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Romania: The land of the lost gentleman

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By Naughtie-McCourtie Rebecca

Romania is the land of the lost gentleman! OH, and the Polish were right to have arrested me…

One thing at a time though… first thing is first… Romania!

Just when I was starting to think that the allusive figure known as ‘the gentleman’ was nothing more than a mythological creature, I met the modern day Romanian man… or should I say men! Real men! Men that you only ever read about in fairytales… men that fit the bill as being masculine, manly, well-mannered and down right dapper! Man as a man should be! Devoid of the fact that I generally like my men brown and hairy, and certainly the average Romanian man fits this bill, it is the disposition of the general male populous in Romania that strikes me as being classically romantic. Ladies, Romania is where it is AT!

I believe the modern-day Western male is going through a drastic feminization process, whereby gender etiquette of the past is being exchanged for male cosmetics, fashion (tight and low-cut fashion), hair-obsession paraphernalia and basically anything and everything that was once purely associated with being ‘feminine’.

I can only assume that the historically recent (and continual) fight for gender equality in the West has resulted in the ‘male’ coming up confused about his place in society. This has seemingly started a revolution against the traditionally defined the roles of men and women. If women want equality then it would appear we must sacrifice chivalry. Women actively participating in the public realm has killed the gentleman and given birth to the modern-day dandy.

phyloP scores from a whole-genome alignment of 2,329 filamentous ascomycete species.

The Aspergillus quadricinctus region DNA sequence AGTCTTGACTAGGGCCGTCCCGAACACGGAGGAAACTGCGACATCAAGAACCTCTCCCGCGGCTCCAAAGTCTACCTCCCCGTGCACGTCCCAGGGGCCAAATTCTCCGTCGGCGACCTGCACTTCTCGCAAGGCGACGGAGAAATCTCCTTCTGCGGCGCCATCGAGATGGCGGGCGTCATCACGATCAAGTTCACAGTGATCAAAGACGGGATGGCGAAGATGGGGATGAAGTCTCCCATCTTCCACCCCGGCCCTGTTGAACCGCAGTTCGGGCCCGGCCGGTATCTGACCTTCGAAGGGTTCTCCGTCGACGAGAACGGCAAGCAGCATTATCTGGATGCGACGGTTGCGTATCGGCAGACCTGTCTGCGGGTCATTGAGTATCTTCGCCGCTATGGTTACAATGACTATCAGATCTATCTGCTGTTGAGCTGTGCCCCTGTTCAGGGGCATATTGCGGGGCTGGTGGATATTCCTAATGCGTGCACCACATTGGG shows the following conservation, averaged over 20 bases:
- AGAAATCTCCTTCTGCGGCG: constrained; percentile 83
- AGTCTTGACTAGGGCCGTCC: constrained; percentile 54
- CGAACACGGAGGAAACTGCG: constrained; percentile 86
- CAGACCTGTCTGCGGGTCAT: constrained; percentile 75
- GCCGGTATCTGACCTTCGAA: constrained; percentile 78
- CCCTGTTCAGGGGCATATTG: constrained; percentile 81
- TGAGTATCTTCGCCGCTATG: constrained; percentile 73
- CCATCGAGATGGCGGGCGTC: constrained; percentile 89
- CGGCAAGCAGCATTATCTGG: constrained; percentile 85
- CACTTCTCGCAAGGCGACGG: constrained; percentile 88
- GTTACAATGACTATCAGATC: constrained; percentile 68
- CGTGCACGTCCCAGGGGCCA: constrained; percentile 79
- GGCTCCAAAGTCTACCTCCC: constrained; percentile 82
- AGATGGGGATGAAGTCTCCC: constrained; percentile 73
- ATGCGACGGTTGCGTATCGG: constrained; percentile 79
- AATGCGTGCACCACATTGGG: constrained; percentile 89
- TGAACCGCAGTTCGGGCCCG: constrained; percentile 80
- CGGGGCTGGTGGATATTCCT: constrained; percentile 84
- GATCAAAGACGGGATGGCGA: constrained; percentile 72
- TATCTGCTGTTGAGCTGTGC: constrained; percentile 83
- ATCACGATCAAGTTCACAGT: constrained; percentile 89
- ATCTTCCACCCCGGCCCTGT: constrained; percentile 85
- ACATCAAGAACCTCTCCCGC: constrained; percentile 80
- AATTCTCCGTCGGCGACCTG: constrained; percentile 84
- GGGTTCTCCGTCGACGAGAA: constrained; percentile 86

How does this play towards equality, though when statistics still indicate that women do the majority of domestic work in a household? Essentially, men are abdicating from their role as ‘masculine protector/provider’, however women are not only retaining their role as ‘caregiver’,but also assuming that of ‘protector/ provider’.

Women are bringing home the bacon and cooking it… and also doing all the washing up afterwards. How is this fair? When woman works, cooks, cleans and looks after you, one would think you could open the bloody door for her! Rarely in the West does this occur.

I have lived in Australia, New Zealand and England and traveled extensively throughout Continental Europe, and let me tell you, chivalry is a rarity. To highlight this trend, I have an example whereby on one occasion I was waiting at a bus stop in the rain (in a country I will not name). When the bus pulled up I was almost bowled over by the young man waiting with me. Evidently eager to get out of the rain and save his heavily gelled locks from the wrath of the rain-drop, I was literally shoved to the side in his desperation.

Should he have given way to me out of traditionalism? Was the saving of my hair more important than his? As a woman that faces every day social expectations as to the way I should aesthetically appear in order to get the ideological ‘attractive’ tick of approval, would I be judged more harshly with hair looking like a wet dog? Or is the modern-day male also subject to this social scrutiny?

If so, has the game of chivalry turned into a game of ‘survival of the fittest’, whereby men and women are equally judged by their appearance? Are we competing against each other for the title of beauty queen? These are the questions that now arise in the modern-day Western world. Perhaps when the men are also gazing into the mirror and asking: ‘who is the fairest of them all?’ chivalry cannot exist. It would be like asking one tennis player to keep one hand behind their back, while the other has use of both. It wouldn’t be fair! Dog-eat-dog world appears to be the new norm!